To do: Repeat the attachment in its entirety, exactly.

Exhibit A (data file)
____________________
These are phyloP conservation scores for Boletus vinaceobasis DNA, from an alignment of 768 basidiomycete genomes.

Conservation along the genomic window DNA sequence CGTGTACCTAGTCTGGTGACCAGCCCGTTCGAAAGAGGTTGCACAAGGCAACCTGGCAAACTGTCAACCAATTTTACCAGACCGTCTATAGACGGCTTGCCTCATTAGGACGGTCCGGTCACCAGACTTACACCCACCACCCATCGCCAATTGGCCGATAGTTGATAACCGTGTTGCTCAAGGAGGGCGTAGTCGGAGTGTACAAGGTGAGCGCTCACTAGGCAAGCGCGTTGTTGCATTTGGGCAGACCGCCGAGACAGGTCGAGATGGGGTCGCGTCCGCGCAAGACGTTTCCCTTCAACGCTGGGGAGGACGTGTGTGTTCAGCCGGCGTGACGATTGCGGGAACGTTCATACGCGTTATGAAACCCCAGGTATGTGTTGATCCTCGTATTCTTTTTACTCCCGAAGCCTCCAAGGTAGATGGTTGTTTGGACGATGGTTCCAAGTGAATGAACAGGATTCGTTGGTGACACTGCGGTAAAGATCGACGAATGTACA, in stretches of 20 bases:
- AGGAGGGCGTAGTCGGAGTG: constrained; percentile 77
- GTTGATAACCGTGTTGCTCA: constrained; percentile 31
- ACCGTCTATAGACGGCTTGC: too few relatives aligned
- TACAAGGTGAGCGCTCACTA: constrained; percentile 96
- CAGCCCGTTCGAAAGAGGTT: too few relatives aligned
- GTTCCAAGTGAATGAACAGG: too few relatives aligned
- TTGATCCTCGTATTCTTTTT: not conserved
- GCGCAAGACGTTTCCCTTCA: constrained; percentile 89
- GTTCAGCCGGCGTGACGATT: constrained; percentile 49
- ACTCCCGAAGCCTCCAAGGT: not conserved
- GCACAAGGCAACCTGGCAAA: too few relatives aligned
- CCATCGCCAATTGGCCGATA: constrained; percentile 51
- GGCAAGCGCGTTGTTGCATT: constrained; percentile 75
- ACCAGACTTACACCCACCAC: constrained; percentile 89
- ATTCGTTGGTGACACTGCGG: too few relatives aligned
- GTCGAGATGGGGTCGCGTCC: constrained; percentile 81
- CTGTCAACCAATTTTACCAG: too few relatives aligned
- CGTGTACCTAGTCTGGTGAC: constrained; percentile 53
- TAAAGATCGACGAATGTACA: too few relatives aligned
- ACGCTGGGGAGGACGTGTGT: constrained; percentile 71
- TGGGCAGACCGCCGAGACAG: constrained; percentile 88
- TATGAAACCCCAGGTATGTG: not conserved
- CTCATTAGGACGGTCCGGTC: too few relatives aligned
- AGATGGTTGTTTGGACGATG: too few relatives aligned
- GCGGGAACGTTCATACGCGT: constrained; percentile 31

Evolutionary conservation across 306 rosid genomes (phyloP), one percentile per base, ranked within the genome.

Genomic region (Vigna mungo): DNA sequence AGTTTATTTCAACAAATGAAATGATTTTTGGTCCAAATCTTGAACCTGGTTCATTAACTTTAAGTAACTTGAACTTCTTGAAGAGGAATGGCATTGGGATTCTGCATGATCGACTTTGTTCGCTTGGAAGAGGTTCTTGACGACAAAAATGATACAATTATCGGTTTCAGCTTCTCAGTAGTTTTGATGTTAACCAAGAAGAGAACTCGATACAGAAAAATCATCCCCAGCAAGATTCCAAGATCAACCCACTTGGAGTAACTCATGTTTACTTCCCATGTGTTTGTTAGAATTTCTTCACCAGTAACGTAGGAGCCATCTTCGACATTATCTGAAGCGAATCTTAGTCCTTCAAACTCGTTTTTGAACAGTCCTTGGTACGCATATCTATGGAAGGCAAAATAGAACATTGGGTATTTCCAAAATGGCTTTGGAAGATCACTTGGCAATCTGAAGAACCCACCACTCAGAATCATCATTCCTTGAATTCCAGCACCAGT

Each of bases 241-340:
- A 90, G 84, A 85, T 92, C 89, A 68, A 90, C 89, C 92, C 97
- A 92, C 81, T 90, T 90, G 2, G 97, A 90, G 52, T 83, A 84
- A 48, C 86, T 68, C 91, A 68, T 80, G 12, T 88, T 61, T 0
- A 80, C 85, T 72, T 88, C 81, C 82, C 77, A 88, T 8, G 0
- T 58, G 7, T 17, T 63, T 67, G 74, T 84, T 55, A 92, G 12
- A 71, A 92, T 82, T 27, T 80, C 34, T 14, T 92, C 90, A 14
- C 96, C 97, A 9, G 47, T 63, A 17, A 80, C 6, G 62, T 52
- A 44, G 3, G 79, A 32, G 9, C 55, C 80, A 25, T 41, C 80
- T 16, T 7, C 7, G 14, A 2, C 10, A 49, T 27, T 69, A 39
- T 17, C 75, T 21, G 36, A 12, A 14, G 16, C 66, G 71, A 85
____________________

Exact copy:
These are phyloP conservation scores for Boletus vinaceobasis DNA, from an alignment of 768 basidiomycete genomes.

Conservation along the genomic window DNA sequence CGTGTACCTAGTCTGGTGACCAGCCCGTTCGAAAGAGGTTGCACAAGGCAACCTGGCAAACTGTCAACCAATTTTACCAGACCGTCTATAGACGGCTTGCCTCATTAGGACGGTCCGGTCACCAGACTTACACCCACCACCCATCGCCAATTGGCCGATAGTTGATAACCGTGTTGCTCAAGGAGGGCGTAGTCGGAGTGTACAAGGTGAGCGCTCACTAGGCAAGCGCGTTGTTGCATTTGGGCAGACCGCCGAGACAGGTCGAGATGGGGTCGCGTCCGCGCAAGACGTTTCCCTTCAACGCTGGGGAGGACGTGTGTGTTCAGCCGGCGTGACGATTGCGGGAACGTTCATACGCGTTATGAAACCCCAGGTATGTGTTGATCCTCGTATTCTTTTTACTCCCGAAGCCTCCAAGGTAGATGGTTGTTTGGACGATGGTTCCAAGTGAATGAACAGGATTCGTTGGTGACACTGCGGTAAAGATCGACGAATGTACA, in stretches of 20 bases:
- AGGAGGGCGTAGTCGGAGTG: constrained; percentile 77
- GTTGATAACCGTGTTGCTCA: constrained; percentile 31
- ACCGTCTATAGACGGCTTGC: too few relatives aligned
- TACAAGGTGAGCGCTCACTA: constrained; percentile 96
- CAGCCCGTTCGAAAGAGGTT: too few relatives aligned
- GTTCCAAGTGAATGAACAGG: too few relatives aligned
- TTGATCCTCGTATTCTTTTT: not conserved
- GCGCAAGACGTTTCCCTTCA: constrained; percentile 89
- GTTCAGCCGGCGTGACGATT: constrained; percentile 49
- ACTCCCGAAGCCTCCAAGGT: not conserved
- GCACAAGGCAACCTGGCAAA: too few relatives aligned
- CCATCGCCAATTGGCCGATA: constrained; percentile 51
- GGCAAGCGCGTTGTTGCATT: constrained; percentile 75
- ACCAGACTTACACCCACCAC: constrained; percentile 89
- ATTCGTTGGTGACACTGCGG: too few relatives aligned
- GTCGAGATGGGGTCGCGTCC: constrained; percentile 81
- CTGTCAACCAATTTTACCAG: too few relatives aligned
- CGTGTACCTAGTCTGGTGAC: constrained; percentile 53
- TAAAGATCGACGAATGTACA: too few relatives aligned
- ACGCTGGGGAGGACGTGTGT: constrained; percentile 71
- TGGGCAGACCGCCGAGACAG: constrained; percentile 88
- TATGAAACCCCAGGTATGTG: not conserved
- CTCATTAGGACGGTCCGGTC: too few relatives aligned
- AGATGGTTGTTTGGACGATG: too few relatives aligned
- GCGGGAACGTTCATACGCGT: constrained; percentile 31

Evolutionary conservation across 306 rosid genomes (phyloP), one percentile per base, ranked within the genome.

Genomic region (Vigna mungo): DNA sequence AGTTTATTTCAACAAATGAAATGATTTTTGGTCCAAATCTTGAACCTGGTTCATTAACTTTAAGTAACTTGAACTTCTTGAAGAGGAATGGCATTGGGATTCTGCATGATCGACTTTGTTCGCTTGGAAGAGGTTCTTGACGACAAAAATGATACAATTATCGGTTTCAGCTTCTCAGTAGTTTTGATGTTAACCAAGAAGAGAACTCGATACAGAAAAATCATCCCCAGCAAGATTCCAAGATCAACCCACTTGGAGTAACTCATGTTTACTTCCCATGTGTTTGTTAGAATTTCTTCACCAGTAACGTAGGAGCCATCTTCGACATTATCTGAAGCGAATCTTAGTCCTTCAAACTCGTTTTTGAACAGTCCTTGGTACGCATATCTATGGAAGGCAAAATAGAACATTGGGTATTTCCAAAATGGCTTTGGAAGATCACTTGGCAATCTGAAGAACCCACCACTCAGAATCATCATTCCTTGAATTCCAGCACCAGT

Each of bases 241-340:
- A 90, G 84, A 85, T 92, C 89, A 68, A 90, C 89, C 92, C 97
- A 92, C 81, T 90, T 90, G 2, G 97, A 90, G 52, T 83, A 84
- A 48, C 86, T 68, C 91, A 68, T 80, G 12, T 88, T 61, T 0
- A 80, C 85, T 72, T 88, C 81, C 82, C 77, A 88, T 8, G 0
- T 58, G 7, T 17, T 63, T 67, G 74, T 84, T 55, A 92, G 12
- A 71, A 92, T 82, T 27, T 80, C 34, T 14, T 92, C 90, A 14
- C 96, C 97, A 9, G 47, T 63, A 17, A 80, C 6, G 62, T 52
- A 44, G 3, G 79, A 32, G 9, C 55, C 80, A 25, T 41, C 80
- T 16, T 7, C 7, G 14, A 2, C 10, A 49, T 27, T 69, A 39
- T 17, C 75, T 21, G 36, A 12, A 14, G 16, C 66, G 71, A 85